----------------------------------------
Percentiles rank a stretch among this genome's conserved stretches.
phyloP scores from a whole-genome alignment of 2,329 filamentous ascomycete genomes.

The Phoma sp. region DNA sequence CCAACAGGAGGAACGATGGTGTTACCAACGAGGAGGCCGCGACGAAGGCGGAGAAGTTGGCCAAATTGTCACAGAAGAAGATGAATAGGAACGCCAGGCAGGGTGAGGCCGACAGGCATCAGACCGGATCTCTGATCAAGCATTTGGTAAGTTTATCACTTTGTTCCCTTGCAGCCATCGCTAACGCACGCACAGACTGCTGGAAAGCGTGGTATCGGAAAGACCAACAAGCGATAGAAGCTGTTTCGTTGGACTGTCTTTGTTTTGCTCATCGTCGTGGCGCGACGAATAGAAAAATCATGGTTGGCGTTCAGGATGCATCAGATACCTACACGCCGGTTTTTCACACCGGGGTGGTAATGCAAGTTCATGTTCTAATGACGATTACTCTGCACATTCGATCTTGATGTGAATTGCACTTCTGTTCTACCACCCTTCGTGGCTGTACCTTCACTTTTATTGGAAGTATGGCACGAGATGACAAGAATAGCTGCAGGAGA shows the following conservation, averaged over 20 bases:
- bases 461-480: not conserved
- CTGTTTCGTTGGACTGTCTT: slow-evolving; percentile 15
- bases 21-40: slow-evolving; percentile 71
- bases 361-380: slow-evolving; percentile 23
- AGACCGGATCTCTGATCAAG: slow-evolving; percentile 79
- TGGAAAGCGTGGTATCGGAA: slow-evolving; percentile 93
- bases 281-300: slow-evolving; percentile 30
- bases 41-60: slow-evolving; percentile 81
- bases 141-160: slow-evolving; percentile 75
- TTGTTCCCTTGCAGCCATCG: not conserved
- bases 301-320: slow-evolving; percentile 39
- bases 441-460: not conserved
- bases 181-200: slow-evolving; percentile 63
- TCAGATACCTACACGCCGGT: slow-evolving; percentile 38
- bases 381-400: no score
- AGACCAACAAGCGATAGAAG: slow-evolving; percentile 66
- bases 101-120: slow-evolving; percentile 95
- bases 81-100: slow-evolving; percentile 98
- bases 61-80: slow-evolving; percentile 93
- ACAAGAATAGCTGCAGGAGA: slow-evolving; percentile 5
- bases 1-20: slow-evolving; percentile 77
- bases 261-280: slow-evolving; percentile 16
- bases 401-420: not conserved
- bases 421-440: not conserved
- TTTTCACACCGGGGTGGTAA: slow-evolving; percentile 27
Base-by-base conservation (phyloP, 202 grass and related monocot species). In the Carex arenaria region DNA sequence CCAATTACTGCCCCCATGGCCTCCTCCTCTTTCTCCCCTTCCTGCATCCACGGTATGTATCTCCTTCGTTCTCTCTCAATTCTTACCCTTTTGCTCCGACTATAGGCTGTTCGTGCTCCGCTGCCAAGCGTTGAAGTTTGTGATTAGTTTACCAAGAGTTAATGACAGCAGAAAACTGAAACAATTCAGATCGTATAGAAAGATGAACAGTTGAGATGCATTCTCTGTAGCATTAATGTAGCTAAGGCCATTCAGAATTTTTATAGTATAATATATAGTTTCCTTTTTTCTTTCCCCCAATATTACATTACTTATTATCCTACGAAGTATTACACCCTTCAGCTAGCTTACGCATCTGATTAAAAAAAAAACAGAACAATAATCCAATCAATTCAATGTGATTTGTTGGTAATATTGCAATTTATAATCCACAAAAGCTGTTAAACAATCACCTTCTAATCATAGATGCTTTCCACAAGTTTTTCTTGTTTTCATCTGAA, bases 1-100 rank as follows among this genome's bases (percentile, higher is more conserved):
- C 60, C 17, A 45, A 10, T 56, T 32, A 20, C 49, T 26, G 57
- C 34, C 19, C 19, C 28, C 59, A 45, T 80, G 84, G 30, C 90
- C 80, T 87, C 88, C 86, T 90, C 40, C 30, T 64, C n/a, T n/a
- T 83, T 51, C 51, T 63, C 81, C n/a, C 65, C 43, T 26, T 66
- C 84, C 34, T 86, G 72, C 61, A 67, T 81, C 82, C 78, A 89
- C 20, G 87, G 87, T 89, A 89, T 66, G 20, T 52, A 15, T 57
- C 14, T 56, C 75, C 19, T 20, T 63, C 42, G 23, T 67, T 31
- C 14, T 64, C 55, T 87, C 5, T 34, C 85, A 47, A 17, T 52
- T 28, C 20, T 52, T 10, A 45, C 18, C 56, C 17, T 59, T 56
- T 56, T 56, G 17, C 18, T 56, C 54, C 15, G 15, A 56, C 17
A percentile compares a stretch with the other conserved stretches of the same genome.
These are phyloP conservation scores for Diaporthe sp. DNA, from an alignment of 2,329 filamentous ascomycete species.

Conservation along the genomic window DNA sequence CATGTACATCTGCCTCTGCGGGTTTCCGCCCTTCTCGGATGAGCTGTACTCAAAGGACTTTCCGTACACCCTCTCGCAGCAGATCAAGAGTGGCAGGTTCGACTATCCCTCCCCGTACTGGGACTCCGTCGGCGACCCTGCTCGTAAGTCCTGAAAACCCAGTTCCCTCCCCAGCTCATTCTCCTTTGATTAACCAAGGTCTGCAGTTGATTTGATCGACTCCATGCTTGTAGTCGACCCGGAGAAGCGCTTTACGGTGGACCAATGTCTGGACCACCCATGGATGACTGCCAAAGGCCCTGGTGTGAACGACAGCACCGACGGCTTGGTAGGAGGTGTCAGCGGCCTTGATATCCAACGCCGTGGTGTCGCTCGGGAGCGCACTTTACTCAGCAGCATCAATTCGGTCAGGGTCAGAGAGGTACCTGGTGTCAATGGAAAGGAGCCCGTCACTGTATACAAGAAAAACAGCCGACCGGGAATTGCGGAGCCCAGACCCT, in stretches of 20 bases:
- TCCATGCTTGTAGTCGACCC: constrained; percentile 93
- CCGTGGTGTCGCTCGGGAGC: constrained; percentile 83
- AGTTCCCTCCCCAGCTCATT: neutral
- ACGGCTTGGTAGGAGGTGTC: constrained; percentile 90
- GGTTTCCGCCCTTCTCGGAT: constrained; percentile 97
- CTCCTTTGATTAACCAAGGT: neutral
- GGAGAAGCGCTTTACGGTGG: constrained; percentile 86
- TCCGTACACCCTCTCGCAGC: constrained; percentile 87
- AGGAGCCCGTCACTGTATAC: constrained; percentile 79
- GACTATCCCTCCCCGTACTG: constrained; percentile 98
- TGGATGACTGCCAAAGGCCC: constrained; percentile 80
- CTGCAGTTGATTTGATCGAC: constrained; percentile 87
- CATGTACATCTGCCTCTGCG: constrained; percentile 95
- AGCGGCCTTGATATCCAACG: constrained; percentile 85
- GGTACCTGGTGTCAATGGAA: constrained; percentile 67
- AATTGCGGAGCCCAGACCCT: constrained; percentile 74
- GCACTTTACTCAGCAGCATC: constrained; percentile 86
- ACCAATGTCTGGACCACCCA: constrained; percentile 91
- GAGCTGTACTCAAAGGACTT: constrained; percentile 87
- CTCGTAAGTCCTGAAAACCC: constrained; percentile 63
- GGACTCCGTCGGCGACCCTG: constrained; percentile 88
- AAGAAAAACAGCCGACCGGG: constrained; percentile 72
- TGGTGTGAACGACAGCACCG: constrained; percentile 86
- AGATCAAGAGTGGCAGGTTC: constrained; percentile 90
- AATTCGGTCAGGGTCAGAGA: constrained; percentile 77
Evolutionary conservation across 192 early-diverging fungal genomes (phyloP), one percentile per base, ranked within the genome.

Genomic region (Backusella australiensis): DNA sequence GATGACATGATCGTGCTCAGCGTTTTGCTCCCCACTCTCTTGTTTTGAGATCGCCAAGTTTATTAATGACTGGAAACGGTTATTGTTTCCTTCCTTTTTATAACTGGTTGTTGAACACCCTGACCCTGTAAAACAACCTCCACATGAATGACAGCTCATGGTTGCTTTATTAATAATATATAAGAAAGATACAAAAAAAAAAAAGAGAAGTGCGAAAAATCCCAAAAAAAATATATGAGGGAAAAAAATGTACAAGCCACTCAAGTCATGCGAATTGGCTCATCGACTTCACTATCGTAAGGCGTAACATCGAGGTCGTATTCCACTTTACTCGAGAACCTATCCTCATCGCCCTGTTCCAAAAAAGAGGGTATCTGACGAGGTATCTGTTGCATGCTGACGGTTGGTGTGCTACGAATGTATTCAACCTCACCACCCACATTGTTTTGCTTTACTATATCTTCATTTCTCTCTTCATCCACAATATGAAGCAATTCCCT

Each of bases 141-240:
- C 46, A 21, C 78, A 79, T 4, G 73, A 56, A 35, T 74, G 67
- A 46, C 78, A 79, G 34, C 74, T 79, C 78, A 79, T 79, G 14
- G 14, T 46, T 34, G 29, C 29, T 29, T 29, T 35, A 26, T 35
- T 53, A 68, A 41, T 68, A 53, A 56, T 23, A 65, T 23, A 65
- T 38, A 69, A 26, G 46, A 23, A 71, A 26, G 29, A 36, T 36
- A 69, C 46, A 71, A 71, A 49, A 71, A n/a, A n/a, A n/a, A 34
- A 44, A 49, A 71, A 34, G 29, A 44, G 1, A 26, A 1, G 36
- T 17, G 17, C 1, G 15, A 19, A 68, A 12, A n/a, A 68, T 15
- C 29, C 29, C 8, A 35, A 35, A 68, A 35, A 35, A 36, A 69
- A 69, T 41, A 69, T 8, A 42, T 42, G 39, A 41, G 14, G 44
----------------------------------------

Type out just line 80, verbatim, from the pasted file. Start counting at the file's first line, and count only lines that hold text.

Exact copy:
- A 69, T 41, A 69, T 8, A 42, T 42, G 39, A 41, G 14, G 44